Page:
Session 9 (Blu-ray Review)

Session 9

We review the still terrifying 2001 chiller Session 9 on Blu-ray.

“Do it, Gordon…”

There’s a point, in the new documentary on the back-end of Scream Factory’s new Session 9 Blu-ray release, where co-star/co-writer Stephen Gevedon says, “People always put the movie on ‘Top 10 Scariest Movies You’ve Never Seen’ lists. I wish it would just end up on the ‘Top 10 Scariest Movies Ever’ list, period.”

And that’s the thing with Session 9. Even though it was praised upon release in 2001 and has been long spoken about by horror fans in hushed, awe-soaked tones, the movie is still fairly obscure, a “secret handshake” horror film that hides quietly in wait for its audience, much like the Danvers State Mental Hospital itself waits for its victims.

And like the toxic, mind-twisting effects of that real-life, totally oppressive structure in which the film’s action takes place, the damage Session 9 leaves on its audience is permanent.

I saw the film first at home on VHS in 2002 and was so scared that I had to turn it off and wait ’till morning to finish it. That’s not hyperbole. That’s fact. And for over a decade, whenever someone asks me what the scariest movie I’ve ever seen is, I cite Session 9, without hesitation. Watching it again last night after many years, my opinion has not changed.


Brad Anderson’s chilling psychodrama sees the crew of the Hazmat Elimination Co., under the guidance of their boss Gordon (Peter Mullan), descend upon the long-dormant, monolithic Danvers hospital to do the unenviable job of carving out the poisonous asbestos. Obviously under pressure from the financial and psychological pressures of his new wife and baby, the stressed-out Gordon promises he and his men can clean the building in a week, something his team (which include a pre-CSI:Miami David Caruso and American Psycho‘s Josh Lucas) balks at.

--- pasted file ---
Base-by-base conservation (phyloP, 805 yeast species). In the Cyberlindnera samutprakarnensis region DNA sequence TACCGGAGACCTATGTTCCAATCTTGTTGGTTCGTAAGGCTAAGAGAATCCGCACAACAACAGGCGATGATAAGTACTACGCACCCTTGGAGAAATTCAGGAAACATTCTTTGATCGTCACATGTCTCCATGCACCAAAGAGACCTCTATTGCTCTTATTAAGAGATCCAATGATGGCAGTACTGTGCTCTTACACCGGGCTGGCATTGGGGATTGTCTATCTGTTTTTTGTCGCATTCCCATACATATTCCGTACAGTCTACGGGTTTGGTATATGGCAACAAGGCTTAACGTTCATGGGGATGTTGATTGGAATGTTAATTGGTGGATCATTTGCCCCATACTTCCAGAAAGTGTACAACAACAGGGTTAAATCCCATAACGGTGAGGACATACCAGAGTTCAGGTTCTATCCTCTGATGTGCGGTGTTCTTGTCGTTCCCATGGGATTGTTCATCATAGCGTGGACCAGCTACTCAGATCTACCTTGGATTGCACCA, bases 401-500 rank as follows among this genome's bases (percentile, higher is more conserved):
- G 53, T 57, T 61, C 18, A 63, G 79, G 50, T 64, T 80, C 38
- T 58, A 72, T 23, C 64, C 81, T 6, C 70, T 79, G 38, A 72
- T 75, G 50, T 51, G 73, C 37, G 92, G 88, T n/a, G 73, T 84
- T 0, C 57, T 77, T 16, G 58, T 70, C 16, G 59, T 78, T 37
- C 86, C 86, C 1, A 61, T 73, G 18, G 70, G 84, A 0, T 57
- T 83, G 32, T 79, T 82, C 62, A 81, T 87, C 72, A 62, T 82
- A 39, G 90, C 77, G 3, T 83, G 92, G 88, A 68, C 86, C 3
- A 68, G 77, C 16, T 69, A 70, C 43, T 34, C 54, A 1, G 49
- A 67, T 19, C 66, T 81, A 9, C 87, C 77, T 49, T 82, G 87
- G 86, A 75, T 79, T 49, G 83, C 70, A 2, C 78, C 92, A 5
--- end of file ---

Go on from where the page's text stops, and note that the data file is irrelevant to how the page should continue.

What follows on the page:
Eventually they relent and the team start their task. But when the hospital’s tortured history is slowly revealed, its influence begins to seep from the walls like the asbestos, lodging in their skin and their psyches. As morale unravels so does Gordon’s already fragile state of mind. None of it ends well and all of it is terrifying.

Anderson truly is a master of the genre, an architect of atmosphere whose long takes, slow zooms and obsession with the building’s natural decay create an aura of unease from frame one. He’s aided by a much-imitated, atonal score by the band Climax Golden Twins, a series of backwards loops, noise and minimalist piano strikes that makes you feel as though something is wrong at all times.

And the last 15 minutes? Almost unbearably tense. Session 9 is truly a slow burning, sad and unforgettable nightmare caught on film, an ideal remedy for the endless homogenized, watered-down “jump scare” horror junk that belches out around us, seemingly daily.


Scream Factory port over a few features from previous Session 9 releases, including an Anderson commentary, some interesting but perfunctory deleted scenes and a vintage on-set making-of spot (which is fantastic and gives a real look at just how intense Caruso was at this point). The new stuff they’ve commissioned is fantastic. First, there’s “Return to Danvers” in which virtually all the notable cast speak on the movie and its legacy. Well, Caruso doesn’t come back. I have this feeling he’s, um, not an easy cat to navigate…

The other great new supplement is Sean Clark’s Session 9-centric episode of “Horror’s Hallowed Grounds” in which, as usual, Clark returns to the scene of the shoot. In this case, the Danvers has become a high-end condo and Clark cannot venture in. Luckily he trots out absolutely stunning footage he and his buddies shot in the building just after the movie was released, raiding the diseased, haunted halls and comparing scenes to the things they see. It’s a marvelous segment.

The special features certainly help one gain a further appreciation of the film, but even if Scream Factory gave us the shot-on-video movie bare bones, it would be fine. Because perhaps Session 9 SHOULD stand alone, draped in mystery and menace.


And waiting…



Marvel and DC